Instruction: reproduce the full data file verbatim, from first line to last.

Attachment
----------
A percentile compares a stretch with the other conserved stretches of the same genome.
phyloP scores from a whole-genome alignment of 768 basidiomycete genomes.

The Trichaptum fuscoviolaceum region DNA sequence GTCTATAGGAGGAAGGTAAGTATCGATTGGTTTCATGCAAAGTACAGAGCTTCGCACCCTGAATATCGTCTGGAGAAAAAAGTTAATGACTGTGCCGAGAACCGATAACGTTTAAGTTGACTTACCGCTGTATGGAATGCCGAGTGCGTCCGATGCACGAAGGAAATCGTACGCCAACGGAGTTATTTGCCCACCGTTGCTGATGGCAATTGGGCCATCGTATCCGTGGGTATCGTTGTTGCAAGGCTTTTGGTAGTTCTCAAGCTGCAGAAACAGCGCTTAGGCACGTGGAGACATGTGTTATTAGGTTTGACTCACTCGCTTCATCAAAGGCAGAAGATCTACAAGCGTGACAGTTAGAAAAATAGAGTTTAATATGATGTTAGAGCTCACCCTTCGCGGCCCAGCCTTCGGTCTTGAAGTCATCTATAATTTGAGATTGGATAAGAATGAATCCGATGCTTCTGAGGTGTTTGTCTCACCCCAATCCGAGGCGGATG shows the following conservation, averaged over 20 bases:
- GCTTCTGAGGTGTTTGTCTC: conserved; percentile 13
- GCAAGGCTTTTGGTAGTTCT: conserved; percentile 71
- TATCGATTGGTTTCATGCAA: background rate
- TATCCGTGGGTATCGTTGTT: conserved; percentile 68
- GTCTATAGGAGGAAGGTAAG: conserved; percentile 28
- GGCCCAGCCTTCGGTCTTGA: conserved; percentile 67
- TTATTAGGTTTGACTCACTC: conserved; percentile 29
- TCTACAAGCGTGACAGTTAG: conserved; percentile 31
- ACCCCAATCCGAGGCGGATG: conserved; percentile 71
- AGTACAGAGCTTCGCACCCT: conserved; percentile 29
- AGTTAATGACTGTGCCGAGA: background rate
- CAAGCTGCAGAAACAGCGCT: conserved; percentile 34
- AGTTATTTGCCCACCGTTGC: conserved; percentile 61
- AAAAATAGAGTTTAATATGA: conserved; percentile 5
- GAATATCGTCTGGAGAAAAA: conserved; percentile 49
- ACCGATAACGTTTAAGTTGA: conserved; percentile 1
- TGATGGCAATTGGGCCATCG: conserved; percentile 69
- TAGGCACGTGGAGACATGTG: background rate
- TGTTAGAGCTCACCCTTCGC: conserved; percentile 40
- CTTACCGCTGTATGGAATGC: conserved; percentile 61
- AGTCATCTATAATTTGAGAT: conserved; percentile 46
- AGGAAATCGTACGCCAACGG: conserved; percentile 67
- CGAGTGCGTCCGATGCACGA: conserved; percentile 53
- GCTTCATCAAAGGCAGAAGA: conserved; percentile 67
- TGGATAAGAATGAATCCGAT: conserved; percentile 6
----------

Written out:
A percentile compares a stretch with the other conserved stretches of the same genome.
phyloP scores from a whole-genome alignment of 768 basidiomycete genomes.

The Trichaptum fuscoviolaceum region DNA sequence GTCTATAGGAGGAAGGTAAGTATCGATTGGTTTCATGCAAAGTACAGAGCTTCGCACCCTGAATATCGTCTGGAGAAAAAAGTTAATGACTGTGCCGAGAACCGATAACGTTTAAGTTGACTTACCGCTGTATGGAATGCCGAGTGCGTCCGATGCACGAAGGAAATCGTACGCCAACGGAGTTATTTGCCCACCGTTGCTGATGGCAATTGGGCCATCGTATCCGTGGGTATCGTTGTTGCAAGGCTTTTGGTAGTTCTCAAGCTGCAGAAACAGCGCTTAGGCACGTGGAGACATGTGTTATTAGGTTTGACTCACTCGCTTCATCAAAGGCAGAAGATCTACAAGCGTGACAGTTAGAAAAATAGAGTTTAATATGATGTTAGAGCTCACCCTTCGCGGCCCAGCCTTCGGTCTTGAAGTCATCTATAATTTGAGATTGGATAAGAATGAATCCGATGCTTCTGAGGTGTTTGTCTCACCCCAATCCGAGGCGGATG shows the following conservation, averaged over 20 bases:
- GCTTCTGAGGTGTTTGTCTC: conserved; percentile 13
- GCAAGGCTTTTGGTAGTTCT: conserved; percentile 71
- TATCGATTGGTTTCATGCAA: background rate
- TATCCGTGGGTATCGTTGTT: conserved; percentile 68
- GTCTATAGGAGGAAGGTAAG: conserved; percentile 28
- GGCCCAGCCTTCGGTCTTGA: conserved; percentile 67
- TTATTAGGTTTGACTCACTC: conserved; percentile 29
- TCTACAAGCGTGACAGTTAG: conserved; percentile 31
- ACCCCAATCCGAGGCGGATG: conserved; percentile 71
- AGTACAGAGCTTCGCACCCT: conserved; percentile 29
- AGTTAATGACTGTGCCGAGA: background rate
- CAAGCTGCAGAAACAGCGCT: conserved; percentile 34
- AGTTATTTGCCCACCGTTGC: conserved; percentile 61
- AAAAATAGAGTTTAATATGA: conserved; percentile 5
- GAATATCGTCTGGAGAAAAA: conserved; percentile 49
- ACCGATAACGTTTAAGTTGA: conserved; percentile 1
- TGATGGCAATTGGGCCATCG: conserved; percentile 69
- TAGGCACGTGGAGACATGTG: background rate
- TGTTAGAGCTCACCCTTCGC: conserved; percentile 40
- CTTACCGCTGTATGGAATGC: conserved; percentile 61
- AGTCATCTATAATTTGAGAT: conserved; percentile 46
- AGGAAATCGTACGCCAACGG: conserved; percentile 67
- CGAGTGCGTCCGATGCACGA: conserved; percentile 53
- GCTTCATCAAAGGCAGAAGA: conserved; percentile 67
- TGGATAAGAATGAATCCGAT: conserved; percentile 6